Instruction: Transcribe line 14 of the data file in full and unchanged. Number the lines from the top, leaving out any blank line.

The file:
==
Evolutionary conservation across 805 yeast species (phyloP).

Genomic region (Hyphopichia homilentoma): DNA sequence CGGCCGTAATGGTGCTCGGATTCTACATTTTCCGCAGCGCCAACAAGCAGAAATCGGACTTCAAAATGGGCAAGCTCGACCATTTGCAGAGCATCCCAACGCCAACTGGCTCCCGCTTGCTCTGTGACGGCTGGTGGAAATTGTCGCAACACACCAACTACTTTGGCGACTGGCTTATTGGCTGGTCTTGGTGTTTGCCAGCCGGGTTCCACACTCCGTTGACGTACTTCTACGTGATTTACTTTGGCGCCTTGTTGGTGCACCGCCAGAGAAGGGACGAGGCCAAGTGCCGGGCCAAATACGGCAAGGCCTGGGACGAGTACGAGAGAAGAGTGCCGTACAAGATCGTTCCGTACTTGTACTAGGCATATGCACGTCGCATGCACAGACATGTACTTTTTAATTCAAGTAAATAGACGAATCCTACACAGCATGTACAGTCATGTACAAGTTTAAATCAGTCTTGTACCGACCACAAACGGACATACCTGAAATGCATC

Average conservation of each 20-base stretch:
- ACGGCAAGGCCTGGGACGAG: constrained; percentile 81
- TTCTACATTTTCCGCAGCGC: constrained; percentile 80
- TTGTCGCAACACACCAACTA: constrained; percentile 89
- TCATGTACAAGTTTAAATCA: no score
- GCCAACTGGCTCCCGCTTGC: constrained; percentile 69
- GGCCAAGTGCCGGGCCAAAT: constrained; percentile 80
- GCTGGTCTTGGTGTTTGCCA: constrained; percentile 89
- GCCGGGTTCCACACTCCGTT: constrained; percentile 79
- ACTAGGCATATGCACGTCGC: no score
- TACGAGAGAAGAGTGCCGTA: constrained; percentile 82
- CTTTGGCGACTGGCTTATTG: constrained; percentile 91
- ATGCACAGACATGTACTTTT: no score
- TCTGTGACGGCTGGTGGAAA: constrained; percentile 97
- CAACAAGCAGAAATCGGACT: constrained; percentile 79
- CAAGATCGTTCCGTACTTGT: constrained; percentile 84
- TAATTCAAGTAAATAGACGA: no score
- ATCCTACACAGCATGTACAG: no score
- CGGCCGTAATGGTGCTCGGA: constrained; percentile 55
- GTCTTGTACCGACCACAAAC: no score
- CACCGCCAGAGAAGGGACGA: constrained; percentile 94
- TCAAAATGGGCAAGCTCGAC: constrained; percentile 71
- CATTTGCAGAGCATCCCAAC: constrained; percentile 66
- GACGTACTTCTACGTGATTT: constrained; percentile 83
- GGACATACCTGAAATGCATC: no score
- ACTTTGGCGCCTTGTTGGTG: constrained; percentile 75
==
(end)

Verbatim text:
- CTTTGGCGACTGGCTTATTG: constrained; percentile 91